SCSU notebook: Huskies ramp up, prepare for Quinnipiac, David Hrenak is 'day to day'
The starting goalie for St. Cloud State against Quinnipiac likely to be 'a gametime decision,' according to coach Brett Larson
ST. CLOUD, Minn. — The St. Cloud State men's hockey team will face a team it has not played in a game against since the 2015-16 season. But Huskies head coach said Tuesday that he sees similarities between Quinnipiac and two NCHC teams that SCSU faced this season.
"They look a lot like North Dakota or (Minnesota) Duluth to me," Larson said of the Bobcats. "They're aggressive on the forecheck, they play extremely hard. They defend the neutral zone very well and stay above you. And they defend their net front very well, too.
"They don't give you much. You have to earn it," he said of Quinnipiac, the toughest team in NCAA Division I to score against (1.1 goals-per-game). "The biggest thing for us is that we play teams like that throughout the year. That's one of the best things about the NCHC — you're playing really good teams all season. That's what prepares you for games like this."
St. Cloud State is looking to get to its second straight Frozen Four after reaching the national championship game last year. But the Huskies (18-14-4) will head out to the regional in Allentown, Pa., with a question at a key position going into the game against Quinnipiac (31-6-3) at 7 p.m. Friday at PPL Center.
David Hrenak, who has started each of the last six NCAA tournament games for the Huskies, will likely be a "game-time decision" as to whether he will play against Quinnipiac. Hrenak missed the NCHC quarterfinals series against Minnesota Duluth on March 11-12 due to illness.
"Right now, day-to-day on David," Larson said of Hrenak, a Los Angeles Kings draft pick who has Division I program career records for games played (146), wins (82) and shutouts (14). "David continues to get a little bit better, day by day."
If Hrenak cannot play, that would mean that Jaxon Castor would likely get the start against Quinnipiac. Castor, a junior from Phoenix, suffered both losses in the series against the Bulldogs, but stopped 70 of 79 shots in the two games.
"I thought he played well," Larson said of Castor, who was starting his first game since Feb. 19 and has played in 18 career games. "For a kid that hadn't played much in 2 1/2 months, to be able to step into a high pressure situation and play the way he did, tells me a lot about him.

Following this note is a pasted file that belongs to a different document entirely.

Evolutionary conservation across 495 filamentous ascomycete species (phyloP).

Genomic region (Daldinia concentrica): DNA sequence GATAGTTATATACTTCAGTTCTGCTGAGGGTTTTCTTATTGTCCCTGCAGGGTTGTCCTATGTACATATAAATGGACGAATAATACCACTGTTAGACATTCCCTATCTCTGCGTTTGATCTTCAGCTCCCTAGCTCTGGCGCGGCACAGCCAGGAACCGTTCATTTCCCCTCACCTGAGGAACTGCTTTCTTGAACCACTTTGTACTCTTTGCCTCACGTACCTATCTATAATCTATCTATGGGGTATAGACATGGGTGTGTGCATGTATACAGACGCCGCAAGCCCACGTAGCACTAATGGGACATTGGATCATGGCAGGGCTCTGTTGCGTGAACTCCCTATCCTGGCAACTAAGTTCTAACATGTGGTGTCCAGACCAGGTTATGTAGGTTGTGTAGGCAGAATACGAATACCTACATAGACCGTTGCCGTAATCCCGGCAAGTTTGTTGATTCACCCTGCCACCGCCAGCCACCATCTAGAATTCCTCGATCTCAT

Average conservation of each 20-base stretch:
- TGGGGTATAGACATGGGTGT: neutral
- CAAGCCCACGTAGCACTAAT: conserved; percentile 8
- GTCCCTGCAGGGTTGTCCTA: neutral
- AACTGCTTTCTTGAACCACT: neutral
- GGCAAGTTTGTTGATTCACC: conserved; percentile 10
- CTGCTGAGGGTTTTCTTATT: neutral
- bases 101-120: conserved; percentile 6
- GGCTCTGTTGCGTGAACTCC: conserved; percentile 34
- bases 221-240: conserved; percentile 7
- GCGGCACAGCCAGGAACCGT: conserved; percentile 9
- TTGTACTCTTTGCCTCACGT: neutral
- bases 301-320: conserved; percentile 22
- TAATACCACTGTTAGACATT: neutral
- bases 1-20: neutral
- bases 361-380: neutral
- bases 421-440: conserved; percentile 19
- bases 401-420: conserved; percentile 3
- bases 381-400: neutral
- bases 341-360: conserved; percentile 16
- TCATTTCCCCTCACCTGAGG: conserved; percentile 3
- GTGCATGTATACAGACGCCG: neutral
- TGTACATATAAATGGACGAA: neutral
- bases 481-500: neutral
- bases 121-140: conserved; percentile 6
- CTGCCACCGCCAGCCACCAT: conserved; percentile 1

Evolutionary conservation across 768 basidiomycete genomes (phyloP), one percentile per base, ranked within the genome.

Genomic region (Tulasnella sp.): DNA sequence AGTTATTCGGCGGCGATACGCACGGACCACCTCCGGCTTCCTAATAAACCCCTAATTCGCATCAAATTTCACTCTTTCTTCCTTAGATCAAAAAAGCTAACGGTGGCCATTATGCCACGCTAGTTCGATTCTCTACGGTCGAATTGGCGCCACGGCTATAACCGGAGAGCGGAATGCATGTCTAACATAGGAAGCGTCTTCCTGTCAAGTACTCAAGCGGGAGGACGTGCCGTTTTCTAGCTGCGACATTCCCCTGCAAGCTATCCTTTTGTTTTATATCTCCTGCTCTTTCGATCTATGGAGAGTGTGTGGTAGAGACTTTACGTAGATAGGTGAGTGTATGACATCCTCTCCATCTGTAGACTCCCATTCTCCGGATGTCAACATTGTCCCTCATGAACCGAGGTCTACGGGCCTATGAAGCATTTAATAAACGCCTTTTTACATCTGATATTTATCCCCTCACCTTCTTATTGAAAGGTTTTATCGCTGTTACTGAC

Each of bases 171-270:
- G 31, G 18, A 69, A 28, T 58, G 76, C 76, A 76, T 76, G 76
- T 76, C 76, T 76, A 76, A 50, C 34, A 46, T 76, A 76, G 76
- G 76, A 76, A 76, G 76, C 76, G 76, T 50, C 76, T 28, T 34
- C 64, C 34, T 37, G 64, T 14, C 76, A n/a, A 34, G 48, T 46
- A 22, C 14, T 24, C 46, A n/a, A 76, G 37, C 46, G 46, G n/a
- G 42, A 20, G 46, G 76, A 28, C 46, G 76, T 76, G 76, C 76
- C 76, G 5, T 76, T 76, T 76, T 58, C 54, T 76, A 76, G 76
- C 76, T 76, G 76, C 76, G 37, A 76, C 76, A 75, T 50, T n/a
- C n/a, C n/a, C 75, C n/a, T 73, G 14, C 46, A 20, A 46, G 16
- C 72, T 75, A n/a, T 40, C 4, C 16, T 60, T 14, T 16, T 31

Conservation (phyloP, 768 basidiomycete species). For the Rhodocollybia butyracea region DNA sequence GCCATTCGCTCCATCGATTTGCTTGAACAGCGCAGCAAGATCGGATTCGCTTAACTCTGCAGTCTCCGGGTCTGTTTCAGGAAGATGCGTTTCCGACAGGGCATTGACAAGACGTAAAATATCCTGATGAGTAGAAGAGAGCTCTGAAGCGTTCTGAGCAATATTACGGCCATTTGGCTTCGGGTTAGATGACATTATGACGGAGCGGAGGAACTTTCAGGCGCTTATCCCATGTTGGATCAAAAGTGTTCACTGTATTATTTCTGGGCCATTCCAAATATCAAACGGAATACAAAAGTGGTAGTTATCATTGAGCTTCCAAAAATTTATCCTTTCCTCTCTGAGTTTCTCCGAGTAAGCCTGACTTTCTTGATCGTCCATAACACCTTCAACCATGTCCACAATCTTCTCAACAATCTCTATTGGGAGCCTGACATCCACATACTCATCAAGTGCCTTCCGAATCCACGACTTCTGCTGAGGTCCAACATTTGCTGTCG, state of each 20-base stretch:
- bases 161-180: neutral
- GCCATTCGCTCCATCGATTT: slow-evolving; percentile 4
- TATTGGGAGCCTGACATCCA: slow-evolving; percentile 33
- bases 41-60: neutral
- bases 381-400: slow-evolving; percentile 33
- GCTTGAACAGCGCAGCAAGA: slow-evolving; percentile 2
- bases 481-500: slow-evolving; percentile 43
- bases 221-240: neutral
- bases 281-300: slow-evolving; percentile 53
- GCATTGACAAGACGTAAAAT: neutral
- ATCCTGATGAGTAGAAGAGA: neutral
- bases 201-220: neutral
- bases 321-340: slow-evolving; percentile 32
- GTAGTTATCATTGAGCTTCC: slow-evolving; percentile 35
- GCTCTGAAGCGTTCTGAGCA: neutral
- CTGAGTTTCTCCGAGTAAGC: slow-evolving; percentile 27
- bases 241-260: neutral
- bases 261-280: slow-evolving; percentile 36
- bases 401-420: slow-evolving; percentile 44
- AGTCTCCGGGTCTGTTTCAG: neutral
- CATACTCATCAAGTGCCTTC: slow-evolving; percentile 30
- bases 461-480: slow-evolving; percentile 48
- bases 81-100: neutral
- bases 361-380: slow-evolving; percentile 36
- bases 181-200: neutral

"He's a kid that wants the pressure, wants to live up to that, wants to prove himself. Getting him into those two games (vs. UMD) — whether we use him or not this weekend — I think was good for him, to get that playoff feel. I don't know if you could ask for much more out of a kid coming out of that situation. If he does have to play, I think playing in that situation is going to help him prepare."
Castor and Hrenak were not available to comment on Tuesday. Castor, 25, played in some big playoff games in junior hockey. In 2018, he was named the MVP of the North American Hockey League's playoffs when he helped the Shreveport Mudbugs win the Robertson Cup. In 12 playoff games, he was 9-3 with a 1.66 goals-against average, .929 save percentage and two shutouts.
This season, Castor is 2-3 with a 2.91 GAA and .906 save percentage in eight games.
"I thought he played great in the last weekend that he played," SCSU senior wing Micah Miller said of the UMD series. "It's a tough thing to do to step in when you haven't played in a while and he did a really good job. If he plays, we have a lot of confidence in him."
Hrenak, the Northeast Regional MVP at last year's tournament, is 16-11-4 with a 2.26 GAA, .914 save percentage and three shutouts in 31 games this season.
NCAA experience, keys for Huskies
While the status of Hrenak is unknown, unlike last year, the Huskies have a lot of experience returning to the lineup from last year's region championship team. St. Cloud State is likely to have 15 skaters in the lineup who helped the Huskies beat Boston University and Boston College to go to the Frozen Four.
"I don't think we were nervous last year and we won't be nervous this year," Miller said. "We know what to expect and what we need to do to get it done."
OK, so what do the Huskies need to do to get past Quinnipiac?
"I think we've got to shut things down on defense, once we get behind their 'D,' work it down low, be on the offensive, have a good neutral zone and just get back to the way we play," Miller said.
"We want to get out to our game as fast as possible," said graduate student center Kevin Fitzgerald, whose team is 17-6-1 when it scores first this season. "We watched them on film and know that they're a good defensive team and they're just a good team in general.
"We want to play fast, get pucks down below their goal line, get traffic. We want to keep applying pressure, shift after shift."
Fitzgerald and Miller are two of the top penalty killers for the Huskies. St. Cloud State, which has killed penalties at an 81.7% rate and leads the nation in short-handed goals (10), struggled a bit in their last four games on the kill, giving up four goals in 10 chances.
The penalty kill has been one of the focal points in recent practices.
"Communicating off of faceoffs, knowing what we're doing," Fitzgerald said of what they've been working on. "Making hard clears, making hard plays and making it tough on them. Trying to play fast and make them react and we need to apply pressure up ice.
"Early on in the year, we were good on the penalty kill, good at applying pressure up ice and making it hard on teams to get into the zone and just trying to get back to that."
St. Cloud State leaves Wednesday for Allentown. There will be a practice day on Thursday for all four teams. Unlike past years, there will be an off day on Saturday and then the regional championship game will be played Sunday.
The Frozen Four will be played April 7-9 at TD Garden in Boston.